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WHEN I once more awoke I saw by my bedside the child who had brought the rope and grappling-hooks to the house in which I had been first received, and which, as I afterwards learned, was the residence of the chief magistrate of the tribe. The child, whose name was Taë (pronounced Tar-**), was the magistrate's eldest son. I found that during my last sleep or trance I had made still greater advance in the language of the country, and could converse with comparative ease and fluency.

This child was singularly handsome, even for the beautiful race to which he belonged, with a countenance very manly in aspect for his years, and with a more vivacious and energetic expression than I had hitherto seen in the serene and passionless faces of the men. He brought me the tablet on which I had drawn the mode of my descent, and had also sketched the head of the horrible reptile that had scared me from my friend's corpse. Pointing to that part of the drawing, Taë put to me a few questions respecting the size and form of the monster, and the cave or chasm from which it had emerged. His interest in my answers seemed so grave as to divert him for a while from any curiosity as to myself or my antecedents. But to my great embarrassment, seeing how I was pledged to my host, he was just beginning to ask me where I came from, when Zee fortunately entered, and, overhearing him, said,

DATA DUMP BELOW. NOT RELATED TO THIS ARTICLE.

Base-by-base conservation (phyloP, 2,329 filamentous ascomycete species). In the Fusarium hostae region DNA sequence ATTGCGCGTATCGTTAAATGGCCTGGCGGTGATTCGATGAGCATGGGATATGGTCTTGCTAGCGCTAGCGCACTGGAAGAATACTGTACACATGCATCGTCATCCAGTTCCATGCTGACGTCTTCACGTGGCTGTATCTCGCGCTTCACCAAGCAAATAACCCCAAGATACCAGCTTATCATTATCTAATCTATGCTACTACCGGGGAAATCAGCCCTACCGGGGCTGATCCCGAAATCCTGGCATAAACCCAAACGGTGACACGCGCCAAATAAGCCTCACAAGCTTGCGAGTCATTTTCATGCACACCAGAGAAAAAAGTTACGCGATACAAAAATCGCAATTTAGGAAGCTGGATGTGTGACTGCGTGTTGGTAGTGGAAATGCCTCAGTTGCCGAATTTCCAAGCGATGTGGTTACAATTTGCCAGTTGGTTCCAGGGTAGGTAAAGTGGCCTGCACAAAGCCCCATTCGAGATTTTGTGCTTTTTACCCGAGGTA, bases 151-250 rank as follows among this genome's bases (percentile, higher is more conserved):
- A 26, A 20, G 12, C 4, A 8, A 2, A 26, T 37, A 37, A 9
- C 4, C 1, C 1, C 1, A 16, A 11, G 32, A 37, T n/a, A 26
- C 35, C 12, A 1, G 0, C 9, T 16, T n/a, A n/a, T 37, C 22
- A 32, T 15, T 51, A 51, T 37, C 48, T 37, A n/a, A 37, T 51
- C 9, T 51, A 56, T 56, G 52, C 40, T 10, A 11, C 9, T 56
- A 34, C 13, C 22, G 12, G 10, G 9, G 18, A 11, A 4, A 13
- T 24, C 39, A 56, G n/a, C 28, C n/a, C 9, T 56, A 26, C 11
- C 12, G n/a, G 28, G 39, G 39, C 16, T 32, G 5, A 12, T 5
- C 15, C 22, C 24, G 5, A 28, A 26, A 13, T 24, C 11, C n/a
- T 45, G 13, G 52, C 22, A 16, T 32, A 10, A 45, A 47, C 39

"Taë, give to our guest any information he may desire, but ask none from him in return. To question him who he is, whence he comes, or wherefore he is here, would be a breach of the law which my father has laid down for this house."

"So be it," said Taë, pressing his hand to his heart; and from that moment, till the one in which I saw him last, this child, with whom I became very intimate, never once put to me any of the questions thus interdicted.